The Rich Traditions of Food for el Día de la Independencia: México
October 18, 2016No Comments
In Mexico, September is known as “Mes de la Patria” (Month of the Homeland) where we see all of Mexico join together as the country is painted red, white, and green (the colors of the Mexican flag).
Like in the U.S., Independence Day is a holiday full of parties. The celebration actually starts on the 15th, where kids usually attend only half day of school and throw a mini-fiesta complete with food stands, games and Mexican music. After work and school’s let out, celebrations traditionally begin in anticipation for the main event, “El Grito”, in the Zócalo. Whether celebrating with family or with friends, there is always a large dinner prepared first. The traditional foods most commonly served are pozole, chiles rellenos, tamales, chiles en nogada, and so forth. It is also a custom to drink agua de jamaica and agua de horchata. After dinner, the tequila drinking and piñata hitting that we all associate with Mexican fiestas begin.
After dinner, it’s time for “El Grito” where crowds of people meet in the gathering places of the cities and towns. The Zócalo’s are dazzled in red, white and green; people, flags, flowers and twinkling lights, while vendors are lined selling whistles, horns, face painting, sombreros, and anything in the colors of Mexico’s flag.
An important part of the celebration is food. Vendors sell finger food and restaurants celebrate with traditional fare. If you want to celebrate at home, there are a few typical foods you can consider.
Ponche (punch): A common drink found during the celebration. It is created from different seasonal fruits, including guavas, raisins and apples and sweetened with sugarcane. The fruity drink has a strong aroma. (Click here for a ponche recipe)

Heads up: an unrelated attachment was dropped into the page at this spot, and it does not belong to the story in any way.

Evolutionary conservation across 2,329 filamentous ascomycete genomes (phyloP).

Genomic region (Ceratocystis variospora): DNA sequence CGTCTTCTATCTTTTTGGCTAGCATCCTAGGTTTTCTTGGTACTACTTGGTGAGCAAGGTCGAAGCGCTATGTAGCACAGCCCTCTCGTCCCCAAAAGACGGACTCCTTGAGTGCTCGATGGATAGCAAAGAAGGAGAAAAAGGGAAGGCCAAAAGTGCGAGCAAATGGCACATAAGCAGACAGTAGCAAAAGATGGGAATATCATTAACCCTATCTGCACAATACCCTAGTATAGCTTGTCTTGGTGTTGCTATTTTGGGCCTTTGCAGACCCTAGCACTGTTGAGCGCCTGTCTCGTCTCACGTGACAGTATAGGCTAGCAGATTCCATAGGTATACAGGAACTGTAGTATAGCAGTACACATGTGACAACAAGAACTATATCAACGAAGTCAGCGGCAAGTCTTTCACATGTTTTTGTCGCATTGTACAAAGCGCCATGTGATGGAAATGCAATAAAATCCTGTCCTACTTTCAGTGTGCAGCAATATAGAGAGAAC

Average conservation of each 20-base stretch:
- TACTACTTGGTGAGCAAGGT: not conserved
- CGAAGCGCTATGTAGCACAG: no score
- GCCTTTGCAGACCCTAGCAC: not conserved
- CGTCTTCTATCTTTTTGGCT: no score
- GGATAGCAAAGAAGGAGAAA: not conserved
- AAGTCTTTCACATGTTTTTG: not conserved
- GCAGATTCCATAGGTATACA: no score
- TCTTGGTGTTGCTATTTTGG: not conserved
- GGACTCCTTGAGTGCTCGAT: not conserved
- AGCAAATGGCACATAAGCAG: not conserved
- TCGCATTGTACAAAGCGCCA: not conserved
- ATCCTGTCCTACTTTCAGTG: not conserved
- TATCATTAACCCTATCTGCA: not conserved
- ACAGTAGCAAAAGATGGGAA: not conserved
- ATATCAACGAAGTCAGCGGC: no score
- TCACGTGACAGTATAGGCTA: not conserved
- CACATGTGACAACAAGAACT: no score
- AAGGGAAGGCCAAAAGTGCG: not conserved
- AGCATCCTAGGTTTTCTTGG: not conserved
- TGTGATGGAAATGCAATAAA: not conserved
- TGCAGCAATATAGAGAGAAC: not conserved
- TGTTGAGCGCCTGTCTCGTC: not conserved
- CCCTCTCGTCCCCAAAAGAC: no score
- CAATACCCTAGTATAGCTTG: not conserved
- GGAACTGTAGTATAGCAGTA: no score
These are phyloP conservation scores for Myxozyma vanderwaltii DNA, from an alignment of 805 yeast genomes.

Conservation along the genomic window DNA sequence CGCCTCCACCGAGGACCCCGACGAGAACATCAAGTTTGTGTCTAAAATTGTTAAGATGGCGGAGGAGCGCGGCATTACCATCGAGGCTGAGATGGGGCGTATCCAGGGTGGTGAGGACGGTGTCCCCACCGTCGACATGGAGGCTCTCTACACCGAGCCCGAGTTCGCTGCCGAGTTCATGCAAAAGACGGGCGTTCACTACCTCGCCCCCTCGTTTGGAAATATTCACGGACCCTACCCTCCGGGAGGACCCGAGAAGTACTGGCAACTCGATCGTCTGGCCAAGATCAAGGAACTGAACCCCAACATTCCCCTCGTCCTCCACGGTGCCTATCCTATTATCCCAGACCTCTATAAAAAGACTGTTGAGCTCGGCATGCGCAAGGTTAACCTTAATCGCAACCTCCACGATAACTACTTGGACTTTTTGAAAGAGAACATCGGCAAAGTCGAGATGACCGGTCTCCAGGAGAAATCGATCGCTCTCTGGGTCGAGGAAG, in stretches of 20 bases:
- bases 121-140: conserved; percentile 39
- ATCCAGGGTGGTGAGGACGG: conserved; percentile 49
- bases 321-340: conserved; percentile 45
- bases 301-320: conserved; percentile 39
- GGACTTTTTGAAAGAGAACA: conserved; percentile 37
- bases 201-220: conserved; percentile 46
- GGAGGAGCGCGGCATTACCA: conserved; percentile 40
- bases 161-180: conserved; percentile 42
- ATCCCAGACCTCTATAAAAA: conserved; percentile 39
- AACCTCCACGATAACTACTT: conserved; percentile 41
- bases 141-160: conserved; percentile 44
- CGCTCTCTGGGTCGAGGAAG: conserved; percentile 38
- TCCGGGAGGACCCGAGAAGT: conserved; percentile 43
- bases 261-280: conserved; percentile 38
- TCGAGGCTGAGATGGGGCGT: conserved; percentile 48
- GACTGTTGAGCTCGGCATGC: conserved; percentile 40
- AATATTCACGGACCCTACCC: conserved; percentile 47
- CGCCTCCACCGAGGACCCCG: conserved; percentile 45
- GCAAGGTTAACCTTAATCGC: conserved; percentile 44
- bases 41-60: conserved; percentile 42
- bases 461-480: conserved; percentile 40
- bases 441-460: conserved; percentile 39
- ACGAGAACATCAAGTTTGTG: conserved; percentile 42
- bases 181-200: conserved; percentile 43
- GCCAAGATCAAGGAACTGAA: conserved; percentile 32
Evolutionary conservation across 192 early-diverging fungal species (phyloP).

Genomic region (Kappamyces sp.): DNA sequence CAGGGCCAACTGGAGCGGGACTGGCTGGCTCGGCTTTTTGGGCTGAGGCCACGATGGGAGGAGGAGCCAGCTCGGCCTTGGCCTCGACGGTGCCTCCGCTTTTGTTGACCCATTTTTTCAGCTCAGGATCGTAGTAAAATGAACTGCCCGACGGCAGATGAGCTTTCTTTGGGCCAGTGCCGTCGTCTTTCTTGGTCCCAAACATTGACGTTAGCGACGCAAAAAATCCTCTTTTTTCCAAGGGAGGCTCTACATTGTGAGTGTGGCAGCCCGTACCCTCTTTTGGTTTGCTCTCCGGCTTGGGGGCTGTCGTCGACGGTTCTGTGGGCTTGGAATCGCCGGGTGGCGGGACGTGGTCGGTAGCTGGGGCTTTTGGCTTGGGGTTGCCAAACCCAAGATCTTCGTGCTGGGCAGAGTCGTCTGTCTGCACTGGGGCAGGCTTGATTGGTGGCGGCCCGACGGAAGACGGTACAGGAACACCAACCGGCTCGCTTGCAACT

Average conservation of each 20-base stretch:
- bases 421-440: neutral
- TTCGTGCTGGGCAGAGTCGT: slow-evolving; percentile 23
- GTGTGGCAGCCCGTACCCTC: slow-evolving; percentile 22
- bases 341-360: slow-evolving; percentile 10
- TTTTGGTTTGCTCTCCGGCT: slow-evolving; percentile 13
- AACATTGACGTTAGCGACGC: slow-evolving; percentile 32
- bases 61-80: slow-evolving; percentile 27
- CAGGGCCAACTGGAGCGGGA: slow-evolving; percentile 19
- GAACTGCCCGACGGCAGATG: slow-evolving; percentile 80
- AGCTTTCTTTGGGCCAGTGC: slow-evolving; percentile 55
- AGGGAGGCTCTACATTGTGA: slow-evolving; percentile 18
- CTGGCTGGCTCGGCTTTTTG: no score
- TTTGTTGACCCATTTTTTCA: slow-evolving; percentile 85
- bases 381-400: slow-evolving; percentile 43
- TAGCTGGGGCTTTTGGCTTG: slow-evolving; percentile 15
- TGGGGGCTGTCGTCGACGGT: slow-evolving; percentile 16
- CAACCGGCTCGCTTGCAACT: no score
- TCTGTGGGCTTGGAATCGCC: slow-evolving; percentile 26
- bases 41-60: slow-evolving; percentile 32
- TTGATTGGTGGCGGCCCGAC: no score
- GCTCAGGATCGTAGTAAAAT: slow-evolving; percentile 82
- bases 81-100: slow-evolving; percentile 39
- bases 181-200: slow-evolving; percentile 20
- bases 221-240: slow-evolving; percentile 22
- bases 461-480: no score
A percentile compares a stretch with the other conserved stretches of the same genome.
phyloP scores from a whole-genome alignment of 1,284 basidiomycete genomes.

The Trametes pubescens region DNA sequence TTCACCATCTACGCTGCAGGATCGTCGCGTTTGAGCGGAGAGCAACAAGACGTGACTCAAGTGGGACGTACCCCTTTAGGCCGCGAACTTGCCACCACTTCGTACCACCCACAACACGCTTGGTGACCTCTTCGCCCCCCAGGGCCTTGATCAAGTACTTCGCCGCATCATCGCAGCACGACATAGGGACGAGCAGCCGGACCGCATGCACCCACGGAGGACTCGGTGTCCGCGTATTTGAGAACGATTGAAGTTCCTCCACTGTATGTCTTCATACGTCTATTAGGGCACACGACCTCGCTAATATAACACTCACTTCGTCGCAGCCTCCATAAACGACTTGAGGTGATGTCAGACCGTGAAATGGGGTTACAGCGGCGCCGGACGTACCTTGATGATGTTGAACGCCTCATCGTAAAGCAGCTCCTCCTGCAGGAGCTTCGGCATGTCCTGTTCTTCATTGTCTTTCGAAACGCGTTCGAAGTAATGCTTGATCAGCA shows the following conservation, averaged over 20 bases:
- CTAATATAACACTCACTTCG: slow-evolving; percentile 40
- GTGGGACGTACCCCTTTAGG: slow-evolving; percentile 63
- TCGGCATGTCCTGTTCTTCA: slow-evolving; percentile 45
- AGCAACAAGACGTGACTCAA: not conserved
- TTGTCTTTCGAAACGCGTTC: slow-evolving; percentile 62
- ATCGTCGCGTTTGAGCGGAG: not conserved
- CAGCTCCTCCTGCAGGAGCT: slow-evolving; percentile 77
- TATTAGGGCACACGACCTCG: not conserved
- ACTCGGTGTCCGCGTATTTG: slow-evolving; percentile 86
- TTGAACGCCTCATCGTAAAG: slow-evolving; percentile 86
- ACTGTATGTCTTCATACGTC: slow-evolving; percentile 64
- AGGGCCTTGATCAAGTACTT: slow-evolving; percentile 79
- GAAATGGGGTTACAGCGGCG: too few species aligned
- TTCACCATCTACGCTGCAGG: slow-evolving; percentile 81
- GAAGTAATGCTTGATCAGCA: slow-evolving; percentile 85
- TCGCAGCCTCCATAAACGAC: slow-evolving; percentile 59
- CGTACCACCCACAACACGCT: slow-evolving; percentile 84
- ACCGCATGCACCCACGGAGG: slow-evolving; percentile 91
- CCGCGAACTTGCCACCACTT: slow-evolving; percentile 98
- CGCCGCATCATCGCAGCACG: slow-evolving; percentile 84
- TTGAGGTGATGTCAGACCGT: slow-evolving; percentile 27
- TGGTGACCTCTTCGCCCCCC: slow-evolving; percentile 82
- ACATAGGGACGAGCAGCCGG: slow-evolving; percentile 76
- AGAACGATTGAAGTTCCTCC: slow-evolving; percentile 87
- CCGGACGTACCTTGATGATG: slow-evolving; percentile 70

Queso Fundido (Mexican cheese fondue): A melted cheese dip. It is made of a mild, white cheese that is cooked with garlic, lime and hot sauce. The lightly spicy cheese dip is served with chips or fresh tortillas for dipping. (Click here for a Queso Fundido recipe)
Candies: Mexican candies are a popular food found at street vendors. Marzipan, an almond flavored sugar candy, is one type of candy you may find. There are other fruit flavored candies, the most popular being mango, guava and tamarind. Tamarind is a sweet and sour fruit often used in Mexican cultures. Mexican candies are often flavored with chiles to add a spice to the sweets.
Guacamole: A popular dip made of mashing up avocados. Other seasonings are added, including onion and citrus juice. Depending on the chef, you may also find tomatoes or garlic in it. If you want the dip to be spicy, hot sauce or chiles can be added as well. (Click here for a guacamole recipe)
Menudo: A traditional Mexican stew that is thought to be the perfect cure for a hangover. It makes a great dish to be served after Independence Day festivities, when hangovers may occur from heavy celebrating the previous night. This stew is made of stew beef, garlic, onion, hominy and tripe. (Click here for a menudo recipe)
As such a well-celebrated holiday approaches, it is also a good time to take a look at how Mexicans in the U.S. view their identity. A 2011 survey by Pew Hispanic Center found that 52% of Hispanics of Mexican origin usually describe themselves as “Mexican” or “Mexicano,” while 26% describe themselves as Hispanic or Latino, and 19% are more likely to say they are American.
But those favored descriptors shift markedly across the generations. While two-thirds of Mexican immigrants used “Mexican,” this segment comprises only 39% of second-generation Mexicans, and 32% of third-generation Mexicans. Conversely, while only 3% of Mexican immigrants call themselves American, 35% of second-generation, and 45% of third-generation Mexicans do so.
A similar trend showed up when Mexican-origin Hispanics were asked whether or not they considered themselves typical Americans. While only 29% of Mexican immigrants described themselves that way, 60% of second-generation Mexicans and 71% of third-generation Mexicans did considered themselves to be typical Americans.